Time for some more shop-talk. I’m no expert on usability, but something tells me that there might just be something amiss with Ryanair’s website. Unlike most, I don’t have too many quarrels with the airline, but their website is just plain bad – which is especially bizarre given that it’s so core to their business (tickets are only available on the web, or by phone for a premium).
I count an impressive 6 navigation bars, each with it’s own unique styling. Cross-selling is clearly key to their business model and helps make up for the shortfall in providing artificially low priced tickets. However, I don’t see how this overload of offers, poor usability and shocking design can really help them achieve this goal.
Easyjet’s website, on the other hand, provides a much needed respite. This is curious since they share the same cross-selling model, yet execute upon this with completely different strategies. I’d love to compare their website analytics data to see differences in conversions and bounce-rates.
Another example of an e-commerce site with bizarre usability is TheTrainLine; a UK train ticket vendor operated by the Virgin group. It’s usability has been documented by several people (here and there). What’s even more depressing is that the booking engine is employed by other companies through a white-label solution; further spreading frustration and poor brand experiences.
Strangely, Reading Room (a creative agency) scooped an award for constructing the TheTrainLine site. However, the commission has since been scrubbed from their Portfolio page. Archive.org helps us dig up the original page – they can’t escape their past that easily. It’s not all doom and gloom though, as TheTrainLine have seen the light and made some much needed improvements as of late.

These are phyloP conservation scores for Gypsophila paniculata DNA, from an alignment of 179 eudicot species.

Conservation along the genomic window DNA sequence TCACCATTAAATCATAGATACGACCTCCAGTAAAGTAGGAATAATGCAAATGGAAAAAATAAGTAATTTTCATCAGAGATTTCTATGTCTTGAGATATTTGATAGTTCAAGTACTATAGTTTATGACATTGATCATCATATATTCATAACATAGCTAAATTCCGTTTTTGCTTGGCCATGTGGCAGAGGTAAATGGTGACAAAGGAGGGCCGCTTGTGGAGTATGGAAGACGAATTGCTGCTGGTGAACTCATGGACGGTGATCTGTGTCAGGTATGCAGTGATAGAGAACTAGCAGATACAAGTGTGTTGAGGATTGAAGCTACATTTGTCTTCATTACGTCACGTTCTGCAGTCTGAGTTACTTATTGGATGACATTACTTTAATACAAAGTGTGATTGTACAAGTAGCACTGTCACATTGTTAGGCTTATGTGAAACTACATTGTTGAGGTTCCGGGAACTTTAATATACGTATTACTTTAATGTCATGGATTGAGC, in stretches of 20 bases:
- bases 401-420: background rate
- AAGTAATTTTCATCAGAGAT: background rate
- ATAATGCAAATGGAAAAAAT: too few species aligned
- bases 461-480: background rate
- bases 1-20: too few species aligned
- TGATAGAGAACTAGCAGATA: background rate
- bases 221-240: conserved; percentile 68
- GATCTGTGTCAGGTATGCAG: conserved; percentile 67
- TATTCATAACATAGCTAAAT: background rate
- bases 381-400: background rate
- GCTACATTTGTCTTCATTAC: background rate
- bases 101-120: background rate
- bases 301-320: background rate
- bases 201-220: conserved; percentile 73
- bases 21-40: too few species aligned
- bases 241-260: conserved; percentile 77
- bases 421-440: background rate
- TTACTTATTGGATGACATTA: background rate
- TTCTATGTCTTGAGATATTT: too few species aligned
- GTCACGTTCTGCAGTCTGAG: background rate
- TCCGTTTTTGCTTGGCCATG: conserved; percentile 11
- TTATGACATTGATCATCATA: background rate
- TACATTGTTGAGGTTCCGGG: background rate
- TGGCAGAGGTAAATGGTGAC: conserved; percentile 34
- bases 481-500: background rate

While the demand for website design is still high, the supply of vendors is gradually becoming saturated. However, I believe there to be large potential in positioning yourself as a conversion-focused website redesigner. Your mission is not to deliver a new design and do a runner, but instead provide a service of making gradual improvements (Kaizen) to the existing site; with the chief aim to increase conversions and advertiser ROI.
To achieve that end, the outfit will need to avail of split testing methodologies to evaluate the performance of particular changes. Here is a rudimentary overview of how this may operate:
The extension of this is to deploy multivariate testing; whereby multiple changes can be tested simultaneously and an algo steps in to figure out the optimal combination.
The beauty of this business model is that instead of delivering a glitzy new site, you can can instead hand over an optimised site which you can prove (by testing the final version against the original) to drive the business an incremental $X. From this, the firm can comfortably demand a X% royalty. Win-win.
MarketingExperiments.com has an archive of case studies documenting how tiny changes can have a big impact on user retention, conversion rates and ROI. Based on the knowledge they’ve amassed, they also showcase mock-ups of hypothetical improvements for branded sites. When I get a chance, I may have a crack at doing the same for Ryanair.
Time to name and shame. Have any other examples of confusing, shocking, or just plain ugly usability or design?